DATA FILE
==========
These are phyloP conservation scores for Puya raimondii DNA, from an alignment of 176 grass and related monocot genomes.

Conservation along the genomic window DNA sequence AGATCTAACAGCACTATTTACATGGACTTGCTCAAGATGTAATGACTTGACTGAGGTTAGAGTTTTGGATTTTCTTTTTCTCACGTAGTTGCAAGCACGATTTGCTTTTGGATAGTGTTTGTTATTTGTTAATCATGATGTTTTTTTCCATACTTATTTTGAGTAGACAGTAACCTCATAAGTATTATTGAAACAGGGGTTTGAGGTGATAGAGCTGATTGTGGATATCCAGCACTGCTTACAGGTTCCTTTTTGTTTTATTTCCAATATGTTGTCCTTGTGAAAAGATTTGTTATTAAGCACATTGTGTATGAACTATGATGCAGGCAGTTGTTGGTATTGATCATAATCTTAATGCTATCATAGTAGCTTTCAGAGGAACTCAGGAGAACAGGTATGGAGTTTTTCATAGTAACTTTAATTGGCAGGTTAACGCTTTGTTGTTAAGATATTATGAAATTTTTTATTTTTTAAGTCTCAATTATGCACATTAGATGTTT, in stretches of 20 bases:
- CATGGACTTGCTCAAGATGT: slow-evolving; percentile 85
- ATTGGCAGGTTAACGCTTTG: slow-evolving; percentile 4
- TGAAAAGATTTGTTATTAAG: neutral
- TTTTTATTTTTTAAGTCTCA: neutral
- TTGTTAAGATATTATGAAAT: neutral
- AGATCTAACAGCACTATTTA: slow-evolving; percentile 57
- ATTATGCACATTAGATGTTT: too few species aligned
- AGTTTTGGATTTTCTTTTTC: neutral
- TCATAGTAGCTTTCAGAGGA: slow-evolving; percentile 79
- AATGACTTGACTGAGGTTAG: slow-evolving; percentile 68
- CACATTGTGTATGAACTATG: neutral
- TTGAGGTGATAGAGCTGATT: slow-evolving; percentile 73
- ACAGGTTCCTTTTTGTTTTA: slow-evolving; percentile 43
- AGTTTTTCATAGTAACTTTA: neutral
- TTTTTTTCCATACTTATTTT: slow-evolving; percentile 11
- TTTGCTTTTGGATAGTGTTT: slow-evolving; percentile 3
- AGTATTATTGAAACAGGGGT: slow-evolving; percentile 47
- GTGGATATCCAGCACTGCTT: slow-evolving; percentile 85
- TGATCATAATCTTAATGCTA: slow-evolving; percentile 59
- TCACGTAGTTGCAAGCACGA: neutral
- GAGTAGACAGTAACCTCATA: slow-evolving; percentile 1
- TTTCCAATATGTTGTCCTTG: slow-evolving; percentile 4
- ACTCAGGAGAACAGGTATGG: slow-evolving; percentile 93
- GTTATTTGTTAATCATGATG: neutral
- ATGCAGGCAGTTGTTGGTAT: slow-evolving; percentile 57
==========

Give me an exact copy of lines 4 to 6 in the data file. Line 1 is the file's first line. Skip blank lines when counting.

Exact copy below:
- ATTGGCAGGTTAACGCTTTG: slow-evolving; percentile 4
- TGAAAAGATTTGTTATTAAG: neutral
- TTTTTATTTTTTAAGTCTCA: neutral